Gaming Price hike

How to survive the gaming price hike

If we know one thing, it is that 2016 will be the most expensive year in gaming history. Not because there are awesome games coming out and VR hardware that will rob us blind, but our dear rand has suffered a great stab to the heart that has resulted in everything awesome going up by a few hundred rand. As of February, new release games will sit just under R1000, or over in some cases. Hardware, like the DualShock 4, has received a price hike of R200, pushing a new controller to around R1150. We know it sucks, and we will cry together as we go without food.

I have some tips to surviving the gaming price hikes, these are some methods that might just save you a few rand on your games, or even ways to make money off your old games that you do not want.

Use all your loyalty points

DualShock 4
Just look at that price!

Every five months or so, I somehow land up with a ton of eBucks. I know there are a few loyalty programs out there which rack up points as you spend money on important things in life, like Star Wars masks from Takealot, and power banks for your smartphone from Hi-Fi Corporation. I try and save up around 5000 eBucks, which is equivalent to R500 before spending them. When the times comes, and I really want that version of Just Cause 3 that comes with a steelbook and a replica grappling hook, I then spend them all, and pay the rest in cash. This is a great way to save some money on games when you have to set aside R1000 and you have a couple of Discovery Points and eBucks to bring down the price.

Buy on Sale

I know it sucks to have the rest of your rich friends playing all the games as soon as they come out, but putting off buying a game for a couple of months, might just be for the better good of your pocket. Game prices drop over a 4-month period, depending on the title, and after that shop around and see, you might save a R100 on a title. Some games although, still stay at their retail price way after launch. If you are extremely patient, then putting a game off for a year or so, which is not always the most ideal thing, will obviously save you the most money.

Game Sale

Always look for sales whenever you are around. Takaelot Daily Deals are the best thing since sliced bread, and my favourite gaming sale website is CheapGamer. They are forever putting up the best local and international gaming specials. Maybe follow them on Twitter and turn on notifications so you never miss anything.

Purchase Internationally

CD Keys

If you are a PC gamer, then you are lucky enough to benefit from international sites which sell games at cheaper dollar rates. I know what you are thinking “the dollar is smashing the rand’s head against the wall right now“, but most of these sites sell their Steam codes for a portion of the price. One of my favorite sites is CDKeys. They often has some really cheap pre-order prices for upcoming games. I picked up LEGO Marvel Avengers for R278 on PC compared to R399 on Steam. If you are all about sales, then check back regularly for cheaper games.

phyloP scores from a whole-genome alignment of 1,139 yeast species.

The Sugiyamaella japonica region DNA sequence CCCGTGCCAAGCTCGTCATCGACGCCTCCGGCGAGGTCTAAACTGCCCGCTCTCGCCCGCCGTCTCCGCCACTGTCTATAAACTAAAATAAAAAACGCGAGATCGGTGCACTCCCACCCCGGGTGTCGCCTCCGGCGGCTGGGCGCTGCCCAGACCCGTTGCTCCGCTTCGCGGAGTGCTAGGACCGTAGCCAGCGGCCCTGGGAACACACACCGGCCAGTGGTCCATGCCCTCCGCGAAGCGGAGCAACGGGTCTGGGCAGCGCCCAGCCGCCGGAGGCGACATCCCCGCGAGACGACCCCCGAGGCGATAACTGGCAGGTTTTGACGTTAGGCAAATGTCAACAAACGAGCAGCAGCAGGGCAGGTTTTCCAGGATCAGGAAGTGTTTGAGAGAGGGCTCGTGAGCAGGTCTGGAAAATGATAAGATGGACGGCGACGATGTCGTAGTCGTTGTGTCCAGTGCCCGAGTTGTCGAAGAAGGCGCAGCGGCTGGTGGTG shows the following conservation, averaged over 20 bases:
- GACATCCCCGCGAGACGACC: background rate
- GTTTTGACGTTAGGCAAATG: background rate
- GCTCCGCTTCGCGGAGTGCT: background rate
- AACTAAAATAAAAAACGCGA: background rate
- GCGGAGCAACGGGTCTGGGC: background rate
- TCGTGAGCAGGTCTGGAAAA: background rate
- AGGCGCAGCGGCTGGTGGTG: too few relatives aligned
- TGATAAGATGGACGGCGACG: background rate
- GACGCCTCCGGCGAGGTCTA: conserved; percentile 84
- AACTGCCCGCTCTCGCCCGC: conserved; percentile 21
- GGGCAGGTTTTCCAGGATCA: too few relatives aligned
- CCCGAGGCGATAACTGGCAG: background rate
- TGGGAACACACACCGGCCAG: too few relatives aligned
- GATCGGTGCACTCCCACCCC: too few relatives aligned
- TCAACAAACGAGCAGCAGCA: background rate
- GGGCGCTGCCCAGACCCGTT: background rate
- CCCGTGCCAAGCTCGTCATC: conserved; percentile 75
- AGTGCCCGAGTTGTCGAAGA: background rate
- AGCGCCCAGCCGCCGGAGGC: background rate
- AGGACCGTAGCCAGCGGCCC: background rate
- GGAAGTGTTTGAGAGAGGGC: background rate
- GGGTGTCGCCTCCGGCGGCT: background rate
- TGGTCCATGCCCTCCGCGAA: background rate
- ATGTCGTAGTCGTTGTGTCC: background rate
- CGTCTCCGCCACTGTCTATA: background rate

Borrow and Lend Them

I sometimes feel like a video store as my friends are always looking for games from me to lend. I even have an excel spread sheet with a list of people, and what they have of mine. Lending a game from a friend is literally the cheapest way out of buying a game, you do not have to spend anything, unless that friend is a complete D-bag and requires a rental fee, in which case, you need to unfriend them. Actually, it does sound like a way to make a quick buck, I should keep it in mind. Another way to do it is to take turns on who is buying the game. Say you buy Far Cry: Primal, and she buys Plants Vs Zombies Garden Warfare 2 in February. It is not only the rent that can be split up, its genius!

Sell Them


If you have a massive game collection, maybe it is time to say to yourself “the struggle is real” and sell them all. It can be tough, I know, as I went through a rough stage last year where I had to sell most of my games and consoles to make ends meet. There is nothing wrong with it, and the thought of people enjoying my games as much as I did, made the experience much more joyful than depressing. Games come and go, that is life. Put your games up for sale on forums and sites like Gumtree. Try and sell them in bundles as you have a better chance of getting rid of them. You can also, and this is not recommended due to the low trade-in value offered, but you can trade your old games in towards credit on your new purchases at BT Games.

So there you have some tips to surviving the expensive year ahead. What advice do you have for us gamers who just want to own and collect them all, but are on a tight budget?


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